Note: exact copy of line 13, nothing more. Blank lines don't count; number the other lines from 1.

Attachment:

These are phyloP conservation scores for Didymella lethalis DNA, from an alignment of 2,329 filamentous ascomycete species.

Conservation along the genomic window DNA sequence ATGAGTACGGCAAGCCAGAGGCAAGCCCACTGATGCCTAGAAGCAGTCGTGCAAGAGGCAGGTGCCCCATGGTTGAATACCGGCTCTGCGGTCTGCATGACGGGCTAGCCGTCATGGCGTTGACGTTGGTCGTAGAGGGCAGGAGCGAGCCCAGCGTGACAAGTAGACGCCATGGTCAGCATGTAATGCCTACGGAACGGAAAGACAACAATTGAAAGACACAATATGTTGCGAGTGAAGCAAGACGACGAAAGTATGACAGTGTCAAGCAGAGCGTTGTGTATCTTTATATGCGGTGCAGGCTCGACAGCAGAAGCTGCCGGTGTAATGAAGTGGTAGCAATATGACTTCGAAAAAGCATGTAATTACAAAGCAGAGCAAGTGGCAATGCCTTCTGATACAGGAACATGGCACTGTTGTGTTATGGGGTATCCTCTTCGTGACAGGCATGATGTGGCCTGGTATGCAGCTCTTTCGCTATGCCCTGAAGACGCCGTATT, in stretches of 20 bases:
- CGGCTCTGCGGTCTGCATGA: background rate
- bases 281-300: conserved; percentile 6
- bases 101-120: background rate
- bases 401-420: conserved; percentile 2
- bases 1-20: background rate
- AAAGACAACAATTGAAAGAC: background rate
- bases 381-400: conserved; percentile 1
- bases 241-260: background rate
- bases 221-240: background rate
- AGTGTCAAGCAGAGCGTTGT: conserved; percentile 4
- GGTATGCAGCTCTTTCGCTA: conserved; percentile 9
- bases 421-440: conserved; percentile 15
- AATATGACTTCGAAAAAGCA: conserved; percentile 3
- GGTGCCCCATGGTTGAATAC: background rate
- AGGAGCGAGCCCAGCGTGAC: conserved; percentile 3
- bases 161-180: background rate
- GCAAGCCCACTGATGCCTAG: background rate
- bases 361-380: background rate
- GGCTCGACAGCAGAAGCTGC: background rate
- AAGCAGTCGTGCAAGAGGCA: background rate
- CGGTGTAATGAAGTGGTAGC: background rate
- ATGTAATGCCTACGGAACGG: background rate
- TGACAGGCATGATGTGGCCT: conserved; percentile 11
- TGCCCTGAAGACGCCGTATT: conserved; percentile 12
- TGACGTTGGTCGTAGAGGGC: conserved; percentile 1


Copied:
- GGTATGCAGCTCTTTCGCTA: conserved; percentile 9